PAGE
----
Grow, Gift, Repair

Legal weed helping the illicit market?

As they wait for approvals that don’t come, marijuana businesses continue to operate in a legal gray zone. Sieh Samura, 40, opened his private cannabis club in Boston in 2014, when only medical marijuana was legal. In 2018, Samura was given priority status under the state’s community empowerment program. Almost a year and a half later, Samura still doesn’t have an open dispensary. He needs something called a community agreement from Boston before he can apply for his state license, and he doesn’t have that yet.

So in the interim, Samura has continued running his private club, one of a handful in Boston and Worcester, where customers can bring their own product—much of it home grown or purchased on the illicit market—and share and smoke communally. They are unlicensed and supposedly legal, but when asked by POLITICO, state and local officials disagreed on whose job it is to regulate them.
When she heard this, Massachusetts-based cannabis advocate Maggie Kinsella laughed.

“So basically nobody knows what’s going on.”
Kinsella says this runaround between state and local governments has left New Englanders in the cannabis industry to fend for themselves. She says the lack of legal dispensaries with good product means 80 percent of the market is still underground. And a lot of the customers at the legal dispensaries, she adds, are primarily from out of state.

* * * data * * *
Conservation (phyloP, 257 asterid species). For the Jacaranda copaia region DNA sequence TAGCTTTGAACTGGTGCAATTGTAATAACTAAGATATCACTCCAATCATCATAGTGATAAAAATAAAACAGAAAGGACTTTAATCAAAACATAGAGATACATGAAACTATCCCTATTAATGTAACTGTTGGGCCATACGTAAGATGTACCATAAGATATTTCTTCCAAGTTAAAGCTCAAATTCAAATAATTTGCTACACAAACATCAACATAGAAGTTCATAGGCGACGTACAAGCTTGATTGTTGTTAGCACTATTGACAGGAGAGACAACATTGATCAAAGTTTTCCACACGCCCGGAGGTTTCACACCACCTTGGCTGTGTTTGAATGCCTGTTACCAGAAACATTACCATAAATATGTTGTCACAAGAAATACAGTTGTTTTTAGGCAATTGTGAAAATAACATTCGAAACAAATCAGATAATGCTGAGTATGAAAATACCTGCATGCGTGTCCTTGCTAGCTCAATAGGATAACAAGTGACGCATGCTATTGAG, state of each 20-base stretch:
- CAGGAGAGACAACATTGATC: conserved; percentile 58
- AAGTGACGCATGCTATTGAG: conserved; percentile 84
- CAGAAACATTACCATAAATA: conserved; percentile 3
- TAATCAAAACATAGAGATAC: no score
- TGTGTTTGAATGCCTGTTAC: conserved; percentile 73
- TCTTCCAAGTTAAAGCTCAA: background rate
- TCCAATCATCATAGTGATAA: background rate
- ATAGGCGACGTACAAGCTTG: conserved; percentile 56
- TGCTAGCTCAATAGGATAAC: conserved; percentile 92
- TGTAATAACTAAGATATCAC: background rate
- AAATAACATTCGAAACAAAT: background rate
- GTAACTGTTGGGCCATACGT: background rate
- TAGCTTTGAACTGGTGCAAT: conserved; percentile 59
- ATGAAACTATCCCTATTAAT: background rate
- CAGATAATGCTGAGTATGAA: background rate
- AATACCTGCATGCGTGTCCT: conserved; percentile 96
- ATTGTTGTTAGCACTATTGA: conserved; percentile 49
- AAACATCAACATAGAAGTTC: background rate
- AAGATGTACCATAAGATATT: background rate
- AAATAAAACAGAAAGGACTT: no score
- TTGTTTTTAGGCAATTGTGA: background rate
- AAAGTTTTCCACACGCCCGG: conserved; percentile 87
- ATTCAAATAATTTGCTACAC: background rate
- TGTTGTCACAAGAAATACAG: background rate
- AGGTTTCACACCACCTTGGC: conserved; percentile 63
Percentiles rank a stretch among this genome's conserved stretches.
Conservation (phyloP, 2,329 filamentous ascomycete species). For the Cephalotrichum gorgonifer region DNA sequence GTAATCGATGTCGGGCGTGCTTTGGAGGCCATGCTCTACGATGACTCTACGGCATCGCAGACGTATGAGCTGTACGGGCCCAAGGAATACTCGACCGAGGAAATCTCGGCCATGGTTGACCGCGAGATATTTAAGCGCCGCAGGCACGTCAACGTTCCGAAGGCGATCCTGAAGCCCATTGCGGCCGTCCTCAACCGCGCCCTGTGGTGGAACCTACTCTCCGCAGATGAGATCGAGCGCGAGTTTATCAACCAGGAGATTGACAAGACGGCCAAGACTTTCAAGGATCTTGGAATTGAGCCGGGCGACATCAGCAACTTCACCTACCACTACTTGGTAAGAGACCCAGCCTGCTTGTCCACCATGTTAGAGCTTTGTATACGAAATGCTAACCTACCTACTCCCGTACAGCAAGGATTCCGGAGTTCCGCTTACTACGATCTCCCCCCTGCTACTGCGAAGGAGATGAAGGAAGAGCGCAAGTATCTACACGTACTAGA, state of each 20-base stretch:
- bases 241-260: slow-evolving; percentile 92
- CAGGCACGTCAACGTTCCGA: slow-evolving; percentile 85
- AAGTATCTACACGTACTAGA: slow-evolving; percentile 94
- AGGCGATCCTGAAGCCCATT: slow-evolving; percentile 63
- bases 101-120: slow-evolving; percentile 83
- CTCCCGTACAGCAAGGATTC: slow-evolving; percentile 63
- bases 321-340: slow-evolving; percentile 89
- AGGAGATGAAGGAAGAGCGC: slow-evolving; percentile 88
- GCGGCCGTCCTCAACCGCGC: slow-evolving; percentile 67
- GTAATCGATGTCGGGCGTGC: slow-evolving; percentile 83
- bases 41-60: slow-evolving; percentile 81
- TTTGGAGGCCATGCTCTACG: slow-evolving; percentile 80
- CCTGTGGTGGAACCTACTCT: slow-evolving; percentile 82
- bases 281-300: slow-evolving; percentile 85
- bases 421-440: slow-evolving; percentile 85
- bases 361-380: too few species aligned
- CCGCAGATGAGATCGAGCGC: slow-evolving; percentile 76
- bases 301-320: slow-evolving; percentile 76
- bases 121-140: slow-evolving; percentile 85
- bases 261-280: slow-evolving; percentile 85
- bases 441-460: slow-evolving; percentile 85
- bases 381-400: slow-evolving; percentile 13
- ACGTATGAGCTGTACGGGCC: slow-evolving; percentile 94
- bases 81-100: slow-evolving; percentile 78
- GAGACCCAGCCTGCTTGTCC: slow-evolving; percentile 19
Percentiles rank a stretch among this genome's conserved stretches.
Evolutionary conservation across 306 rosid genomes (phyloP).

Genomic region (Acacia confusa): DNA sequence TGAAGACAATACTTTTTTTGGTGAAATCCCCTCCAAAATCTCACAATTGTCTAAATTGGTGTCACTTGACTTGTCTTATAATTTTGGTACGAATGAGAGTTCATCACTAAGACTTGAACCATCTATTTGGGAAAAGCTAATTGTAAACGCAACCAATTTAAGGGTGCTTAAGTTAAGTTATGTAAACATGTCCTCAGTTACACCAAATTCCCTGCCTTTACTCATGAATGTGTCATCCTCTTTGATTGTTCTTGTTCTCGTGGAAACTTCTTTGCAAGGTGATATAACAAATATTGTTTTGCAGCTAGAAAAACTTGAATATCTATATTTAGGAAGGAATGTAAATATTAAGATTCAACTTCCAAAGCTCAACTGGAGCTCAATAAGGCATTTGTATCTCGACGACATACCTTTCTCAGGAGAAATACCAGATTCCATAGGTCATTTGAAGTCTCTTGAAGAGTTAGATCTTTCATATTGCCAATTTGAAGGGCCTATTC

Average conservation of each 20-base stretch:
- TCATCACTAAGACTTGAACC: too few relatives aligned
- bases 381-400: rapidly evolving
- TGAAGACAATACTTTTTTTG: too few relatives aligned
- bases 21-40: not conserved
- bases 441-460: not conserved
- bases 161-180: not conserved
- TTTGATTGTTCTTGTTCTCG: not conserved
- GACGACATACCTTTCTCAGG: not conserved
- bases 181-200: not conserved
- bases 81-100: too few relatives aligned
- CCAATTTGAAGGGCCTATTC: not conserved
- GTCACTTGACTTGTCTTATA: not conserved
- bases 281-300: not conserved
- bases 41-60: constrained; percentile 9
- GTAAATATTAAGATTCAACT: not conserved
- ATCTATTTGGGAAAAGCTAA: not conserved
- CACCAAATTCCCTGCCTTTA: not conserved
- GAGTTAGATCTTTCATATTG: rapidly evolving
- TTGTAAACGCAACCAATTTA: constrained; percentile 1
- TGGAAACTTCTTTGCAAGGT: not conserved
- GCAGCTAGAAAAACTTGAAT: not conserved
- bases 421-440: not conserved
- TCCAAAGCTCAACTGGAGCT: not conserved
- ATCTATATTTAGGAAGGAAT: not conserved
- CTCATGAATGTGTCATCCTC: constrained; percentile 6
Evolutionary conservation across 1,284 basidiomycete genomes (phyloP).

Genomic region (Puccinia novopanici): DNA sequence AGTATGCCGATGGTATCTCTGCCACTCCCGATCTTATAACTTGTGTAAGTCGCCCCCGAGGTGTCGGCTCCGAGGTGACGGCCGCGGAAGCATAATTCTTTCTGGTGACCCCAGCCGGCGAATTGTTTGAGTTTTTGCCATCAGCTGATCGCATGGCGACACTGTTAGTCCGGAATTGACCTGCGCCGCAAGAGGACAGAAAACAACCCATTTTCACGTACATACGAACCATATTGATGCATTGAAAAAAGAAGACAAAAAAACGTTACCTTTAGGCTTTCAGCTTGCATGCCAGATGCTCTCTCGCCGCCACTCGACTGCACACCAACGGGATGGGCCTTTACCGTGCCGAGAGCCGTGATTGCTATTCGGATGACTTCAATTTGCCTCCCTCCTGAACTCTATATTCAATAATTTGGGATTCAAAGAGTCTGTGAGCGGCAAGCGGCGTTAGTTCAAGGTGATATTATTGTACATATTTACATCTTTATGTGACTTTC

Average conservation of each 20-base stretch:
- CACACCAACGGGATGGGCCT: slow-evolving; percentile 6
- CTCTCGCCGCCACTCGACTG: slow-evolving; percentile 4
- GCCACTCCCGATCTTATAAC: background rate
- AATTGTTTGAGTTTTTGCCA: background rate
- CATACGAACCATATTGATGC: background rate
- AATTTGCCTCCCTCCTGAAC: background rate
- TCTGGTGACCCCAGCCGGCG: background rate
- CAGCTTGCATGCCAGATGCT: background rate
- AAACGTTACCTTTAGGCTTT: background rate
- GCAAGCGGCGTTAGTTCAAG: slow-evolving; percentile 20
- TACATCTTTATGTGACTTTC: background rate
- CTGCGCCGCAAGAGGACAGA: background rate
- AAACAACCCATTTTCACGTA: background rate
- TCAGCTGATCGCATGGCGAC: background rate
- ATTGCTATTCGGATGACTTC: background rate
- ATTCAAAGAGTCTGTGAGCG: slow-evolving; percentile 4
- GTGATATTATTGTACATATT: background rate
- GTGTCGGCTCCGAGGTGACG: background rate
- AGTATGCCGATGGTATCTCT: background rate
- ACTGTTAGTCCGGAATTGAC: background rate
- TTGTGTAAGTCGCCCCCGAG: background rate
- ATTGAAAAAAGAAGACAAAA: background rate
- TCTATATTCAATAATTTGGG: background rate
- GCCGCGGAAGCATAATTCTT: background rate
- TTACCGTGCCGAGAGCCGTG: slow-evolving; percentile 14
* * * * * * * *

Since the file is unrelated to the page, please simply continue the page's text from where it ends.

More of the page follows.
“It’s probably premature to say that we’ve had a big dent in the illicit market” says Steve Hoffman of the Massachusetts Cannabis Commission, the state’s independent commission created to monitor the licensed cannabis market. And, he adds, “I don’t think we’re ever completely going to eliminate the illicit market, I think that’s probably unrealistic.”

Like many cannabis advocates, Hoffman says the illicit market in Massachusetts likely won’t die until cannabis is fully legalized federally and access to things like banking—for basic needs such as loans and deposits—is easier for startup marijuana businesses. The barriers to entry, he says, are still high and discourage even those who have had approved licenses from opening up shop.